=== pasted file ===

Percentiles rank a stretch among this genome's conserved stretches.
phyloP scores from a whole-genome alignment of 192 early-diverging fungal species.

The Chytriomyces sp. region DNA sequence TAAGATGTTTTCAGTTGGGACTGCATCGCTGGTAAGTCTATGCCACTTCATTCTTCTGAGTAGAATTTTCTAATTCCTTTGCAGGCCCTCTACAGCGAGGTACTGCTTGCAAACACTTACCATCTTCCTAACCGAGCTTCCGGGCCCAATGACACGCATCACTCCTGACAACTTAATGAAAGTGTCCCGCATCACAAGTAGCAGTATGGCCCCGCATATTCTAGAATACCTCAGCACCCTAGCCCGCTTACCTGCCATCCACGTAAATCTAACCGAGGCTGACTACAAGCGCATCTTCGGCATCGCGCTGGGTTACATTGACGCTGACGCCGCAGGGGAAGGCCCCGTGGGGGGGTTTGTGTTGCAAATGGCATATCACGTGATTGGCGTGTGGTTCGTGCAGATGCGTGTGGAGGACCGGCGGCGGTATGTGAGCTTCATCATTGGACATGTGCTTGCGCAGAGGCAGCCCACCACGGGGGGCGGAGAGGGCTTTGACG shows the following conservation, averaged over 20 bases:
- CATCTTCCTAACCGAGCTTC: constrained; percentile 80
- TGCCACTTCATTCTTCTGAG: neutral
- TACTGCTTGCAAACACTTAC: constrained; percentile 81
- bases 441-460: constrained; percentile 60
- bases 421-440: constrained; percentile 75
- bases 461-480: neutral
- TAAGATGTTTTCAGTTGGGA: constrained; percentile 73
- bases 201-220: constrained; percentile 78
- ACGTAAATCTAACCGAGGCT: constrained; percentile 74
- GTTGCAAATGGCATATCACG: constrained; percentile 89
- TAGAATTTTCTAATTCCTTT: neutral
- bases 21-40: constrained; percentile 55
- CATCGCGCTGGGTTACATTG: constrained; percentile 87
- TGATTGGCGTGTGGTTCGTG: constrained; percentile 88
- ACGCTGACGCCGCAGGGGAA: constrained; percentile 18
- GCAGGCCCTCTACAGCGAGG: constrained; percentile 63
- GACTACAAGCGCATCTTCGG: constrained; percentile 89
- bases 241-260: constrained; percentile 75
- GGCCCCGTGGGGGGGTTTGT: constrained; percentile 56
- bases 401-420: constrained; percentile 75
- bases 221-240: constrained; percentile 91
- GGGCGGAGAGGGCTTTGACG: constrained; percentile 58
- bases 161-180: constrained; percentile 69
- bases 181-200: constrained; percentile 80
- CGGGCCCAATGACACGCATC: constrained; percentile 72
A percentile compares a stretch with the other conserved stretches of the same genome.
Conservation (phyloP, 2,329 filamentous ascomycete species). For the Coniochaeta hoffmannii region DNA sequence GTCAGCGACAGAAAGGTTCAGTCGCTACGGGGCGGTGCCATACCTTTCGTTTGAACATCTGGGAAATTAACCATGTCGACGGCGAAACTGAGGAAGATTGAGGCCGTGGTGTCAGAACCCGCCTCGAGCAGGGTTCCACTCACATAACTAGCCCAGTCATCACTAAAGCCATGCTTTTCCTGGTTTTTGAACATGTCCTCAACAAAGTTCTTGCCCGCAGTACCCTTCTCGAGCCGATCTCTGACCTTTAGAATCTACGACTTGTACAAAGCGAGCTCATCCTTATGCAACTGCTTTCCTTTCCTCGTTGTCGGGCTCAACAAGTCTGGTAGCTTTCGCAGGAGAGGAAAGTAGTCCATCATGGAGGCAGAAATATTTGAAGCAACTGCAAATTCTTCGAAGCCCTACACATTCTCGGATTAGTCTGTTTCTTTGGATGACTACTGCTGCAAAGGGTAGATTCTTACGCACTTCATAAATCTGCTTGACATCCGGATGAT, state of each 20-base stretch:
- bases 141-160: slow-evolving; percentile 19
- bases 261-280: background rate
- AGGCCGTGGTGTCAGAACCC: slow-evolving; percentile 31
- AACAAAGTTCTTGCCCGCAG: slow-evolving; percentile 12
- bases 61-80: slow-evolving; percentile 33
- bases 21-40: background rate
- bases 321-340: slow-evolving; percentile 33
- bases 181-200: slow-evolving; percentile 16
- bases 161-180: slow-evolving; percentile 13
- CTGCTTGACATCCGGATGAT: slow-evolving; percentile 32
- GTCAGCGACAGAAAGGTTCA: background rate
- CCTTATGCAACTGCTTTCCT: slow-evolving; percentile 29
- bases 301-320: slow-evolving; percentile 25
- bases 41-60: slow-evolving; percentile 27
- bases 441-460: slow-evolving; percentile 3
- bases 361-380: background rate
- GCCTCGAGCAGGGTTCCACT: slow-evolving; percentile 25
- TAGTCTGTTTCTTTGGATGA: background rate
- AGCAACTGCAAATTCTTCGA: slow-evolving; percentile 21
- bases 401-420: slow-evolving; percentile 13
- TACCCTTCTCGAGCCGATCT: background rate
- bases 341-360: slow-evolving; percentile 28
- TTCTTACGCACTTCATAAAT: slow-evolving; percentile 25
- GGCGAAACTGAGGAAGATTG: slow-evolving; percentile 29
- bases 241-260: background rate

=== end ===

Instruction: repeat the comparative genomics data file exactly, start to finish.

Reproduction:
Percentiles rank a stretch among this genome's conserved stretches.
phyloP scores from a whole-genome alignment of 192 early-diverging fungal species.

The Chytriomyces sp. region DNA sequence TAAGATGTTTTCAGTTGGGACTGCATCGCTGGTAAGTCTATGCCACTTCATTCTTCTGAGTAGAATTTTCTAATTCCTTTGCAGGCCCTCTACAGCGAGGTACTGCTTGCAAACACTTACCATCTTCCTAACCGAGCTTCCGGGCCCAATGACACGCATCACTCCTGACAACTTAATGAAAGTGTCCCGCATCACAAGTAGCAGTATGGCCCCGCATATTCTAGAATACCTCAGCACCCTAGCCCGCTTACCTGCCATCCACGTAAATCTAACCGAGGCTGACTACAAGCGCATCTTCGGCATCGCGCTGGGTTACATTGACGCTGACGCCGCAGGGGAAGGCCCCGTGGGGGGGTTTGTGTTGCAAATGGCATATCACGTGATTGGCGTGTGGTTCGTGCAGATGCGTGTGGAGGACCGGCGGCGGTATGTGAGCTTCATCATTGGACATGTGCTTGCGCAGAGGCAGCCCACCACGGGGGGCGGAGAGGGCTTTGACG shows the following conservation, averaged over 20 bases:
- CATCTTCCTAACCGAGCTTC: constrained; percentile 80
- TGCCACTTCATTCTTCTGAG: neutral
- TACTGCTTGCAAACACTTAC: constrained; percentile 81
- bases 441-460: constrained; percentile 60
- bases 421-440: constrained; percentile 75
- bases 461-480: neutral
- TAAGATGTTTTCAGTTGGGA: constrained; percentile 73
- bases 201-220: constrained; percentile 78
- ACGTAAATCTAACCGAGGCT: constrained; percentile 74
- GTTGCAAATGGCATATCACG: constrained; percentile 89
- TAGAATTTTCTAATTCCTTT: neutral
- bases 21-40: constrained; percentile 55
- CATCGCGCTGGGTTACATTG: constrained; percentile 87
- TGATTGGCGTGTGGTTCGTG: constrained; percentile 88
- ACGCTGACGCCGCAGGGGAA: constrained; percentile 18
- GCAGGCCCTCTACAGCGAGG: constrained; percentile 63
- GACTACAAGCGCATCTTCGG: constrained; percentile 89
- bases 241-260: constrained; percentile 75
- GGCCCCGTGGGGGGGTTTGT: constrained; percentile 56
- bases 401-420: constrained; percentile 75
- bases 221-240: constrained; percentile 91
- GGGCGGAGAGGGCTTTGACG: constrained; percentile 58
- bases 161-180: constrained; percentile 69
- bases 181-200: constrained; percentile 80
- CGGGCCCAATGACACGCATC: constrained; percentile 72
A percentile compares a stretch with the other conserved stretches of the same genome.
Conservation (phyloP, 2,329 filamentous ascomycete species). For the Coniochaeta hoffmannii region DNA sequence GTCAGCGACAGAAAGGTTCAGTCGCTACGGGGCGGTGCCATACCTTTCGTTTGAACATCTGGGAAATTAACCATGTCGACGGCGAAACTGAGGAAGATTGAGGCCGTGGTGTCAGAACCCGCCTCGAGCAGGGTTCCACTCACATAACTAGCCCAGTCATCACTAAAGCCATGCTTTTCCTGGTTTTTGAACATGTCCTCAACAAAGTTCTTGCCCGCAGTACCCTTCTCGAGCCGATCTCTGACCTTTAGAATCTACGACTTGTACAAAGCGAGCTCATCCTTATGCAACTGCTTTCCTTTCCTCGTTGTCGGGCTCAACAAGTCTGGTAGCTTTCGCAGGAGAGGAAAGTAGTCCATCATGGAGGCAGAAATATTTGAAGCAACTGCAAATTCTTCGAAGCCCTACACATTCTCGGATTAGTCTGTTTCTTTGGATGACTACTGCTGCAAAGGGTAGATTCTTACGCACTTCATAAATCTGCTTGACATCCGGATGAT, state of each 20-base stretch:
- bases 141-160: slow-evolving; percentile 19
- bases 261-280: background rate
- AGGCCGTGGTGTCAGAACCC: slow-evolving; percentile 31
- AACAAAGTTCTTGCCCGCAG: slow-evolving; percentile 12
- bases 61-80: slow-evolving; percentile 33
- bases 21-40: background rate
- bases 321-340: slow-evolving; percentile 33
- bases 181-200: slow-evolving; percentile 16
- bases 161-180: slow-evolving; percentile 13
- CTGCTTGACATCCGGATGAT: slow-evolving; percentile 32
- GTCAGCGACAGAAAGGTTCA: background rate
- CCTTATGCAACTGCTTTCCT: slow-evolving; percentile 29
- bases 301-320: slow-evolving; percentile 25
- bases 41-60: slow-evolving; percentile 27
- bases 441-460: slow-evolving; percentile 3
- bases 361-380: background rate
- GCCTCGAGCAGGGTTCCACT: slow-evolving; percentile 25
- TAGTCTGTTTCTTTGGATGA: background rate
- AGCAACTGCAAATTCTTCGA: slow-evolving; percentile 21
- bases 401-420: slow-evolving; percentile 13
- TACCCTTCTCGAGCCGATCT: background rate
- bases 341-360: slow-evolving; percentile 28
- TTCTTACGCACTTCATAAAT: slow-evolving; percentile 25
- GGCGAAACTGAGGAAGATTG: slow-evolving; percentile 29
- bases 241-260: background rate